Modern coal mining is a stark contrast from the historical photographs that often shape the profession’s public image. Today, each of Alabama’s underground met coal mines utilize safe and highly efficient longwall mining technology, which require a skilled workforce of miners to operate and maintain. A state-of-the-art, fully automated longwall mining system costs around $100 million and consists of self-advancing hydraulic ceiling supports called shields, which extend over 1,000 ft when assembled, a shearer that cuts a thin layer from face of the coal seam with each pass, and a plow system that moves the coal onto a conveyor system and takes it out of the mine. Longwall mining requires a team of engineers and highly skilled miners to support high-voltage electrical power distribution, maintain complex hydraulic systems, and install the dynamic mine ventilation systems that isolate and remove methane and dust during the mining process.

The state of Alabama has taken note of the high-paying skilled jobs provided by the met coal industry. The legislature appropriated $950,000 in the state’s 2020 Education Budget to expand the mine training center located at the Sumiton campus of Bevill State Community College.

The economic impact of Alabama’s met coal industry extends far beyond the mine. The export of met coal drives economic development at the Port of Mobile. In 2018, Mobile ranked fourth in the nation for shipping U.S. coal exports and first in handling coal imports. The McDuffie Coal Terminal generates approximately 50 percent of the total annual revenue earned by the Alabama State Port Authority. Additionally, 777 full-time jobs, with an average salary of $93,000, are supported by coal operations at the Port of Mobile and the transportation of met coal to the port via both railroad and inland waterway.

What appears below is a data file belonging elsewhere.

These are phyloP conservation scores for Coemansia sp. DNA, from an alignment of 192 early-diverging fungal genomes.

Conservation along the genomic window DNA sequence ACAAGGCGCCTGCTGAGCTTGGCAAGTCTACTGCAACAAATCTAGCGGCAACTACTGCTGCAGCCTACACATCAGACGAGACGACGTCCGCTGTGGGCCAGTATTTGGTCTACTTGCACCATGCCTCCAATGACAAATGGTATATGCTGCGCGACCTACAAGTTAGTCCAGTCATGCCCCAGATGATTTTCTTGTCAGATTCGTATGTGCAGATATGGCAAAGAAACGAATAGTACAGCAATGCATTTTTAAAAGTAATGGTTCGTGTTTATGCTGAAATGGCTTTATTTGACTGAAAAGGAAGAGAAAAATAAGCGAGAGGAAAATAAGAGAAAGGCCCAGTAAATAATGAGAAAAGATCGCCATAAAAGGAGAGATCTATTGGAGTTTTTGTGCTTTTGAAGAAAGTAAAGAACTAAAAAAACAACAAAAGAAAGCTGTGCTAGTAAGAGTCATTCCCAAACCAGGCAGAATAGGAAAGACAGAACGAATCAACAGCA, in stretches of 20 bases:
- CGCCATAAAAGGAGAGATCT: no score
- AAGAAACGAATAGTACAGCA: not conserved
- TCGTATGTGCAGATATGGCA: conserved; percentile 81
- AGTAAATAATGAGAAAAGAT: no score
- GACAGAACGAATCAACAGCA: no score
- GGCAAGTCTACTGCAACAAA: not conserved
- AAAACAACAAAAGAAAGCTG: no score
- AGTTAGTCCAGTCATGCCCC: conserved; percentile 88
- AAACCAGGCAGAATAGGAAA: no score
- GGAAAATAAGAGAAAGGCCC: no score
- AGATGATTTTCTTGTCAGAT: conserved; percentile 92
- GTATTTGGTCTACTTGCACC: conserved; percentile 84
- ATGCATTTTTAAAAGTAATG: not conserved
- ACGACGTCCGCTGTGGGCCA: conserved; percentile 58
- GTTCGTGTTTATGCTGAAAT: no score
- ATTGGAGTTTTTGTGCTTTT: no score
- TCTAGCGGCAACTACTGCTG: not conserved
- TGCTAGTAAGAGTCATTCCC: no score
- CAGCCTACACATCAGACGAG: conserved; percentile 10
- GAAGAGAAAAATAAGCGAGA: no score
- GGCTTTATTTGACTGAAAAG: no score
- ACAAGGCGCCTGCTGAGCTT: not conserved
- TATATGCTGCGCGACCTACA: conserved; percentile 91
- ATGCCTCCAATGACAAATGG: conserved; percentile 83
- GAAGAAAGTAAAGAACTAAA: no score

Thermal coal, also called steam coal, is a more abundant form of coal that is used to generate electricity and an industrial heating source. Around 50 percent of the 2.5 million tons of thermal coal produced in Alabama during 2018 was used to generate electricity within the state. The remaining 50 percent of Alabama’s thermal coal production was used throughout the state for the manufacturing of cement, lime, paper, and chemicals.

In 2018, Alabama’s surface mines, which produced 88 percent of the state’s thermal coal, directly employed 528 full-time employees and generated an annual payroll of approximately $59 million. In addition to these direct jobs, surface mining operations are capital intensive in nature and have a large local multiplier effect since they depend on a large fleet of specialty equipment and typically utilize local third-party vendors to provide blasting services, fuel, equipment maintenance, engineering support, and other professional services.

Today, only about one-fifth of the coal used in Alabama for power production is mined in the state.13 The share of locally mined Alabama thermal coal used for in-state power production declined significantly following the 1990 amendments to the Clean Air Act, which shifted the demand to lower sulfur coal. Modern coal-fired power generating units employ a suite of advanced emission control technologies that have allowed coal to remain a key part of Alabama’s diversified energy portfolio.

All of the locally mined thermal coal used for in-state power production is sold through the Alabama Coal Co-op, which allows smaller, family-owned mining operations to blend their coal and compete against larger out-of-state producers. The Co-op directly supports around half of the state’s 528 surface mining jobs, most of which are located in rural mining communities.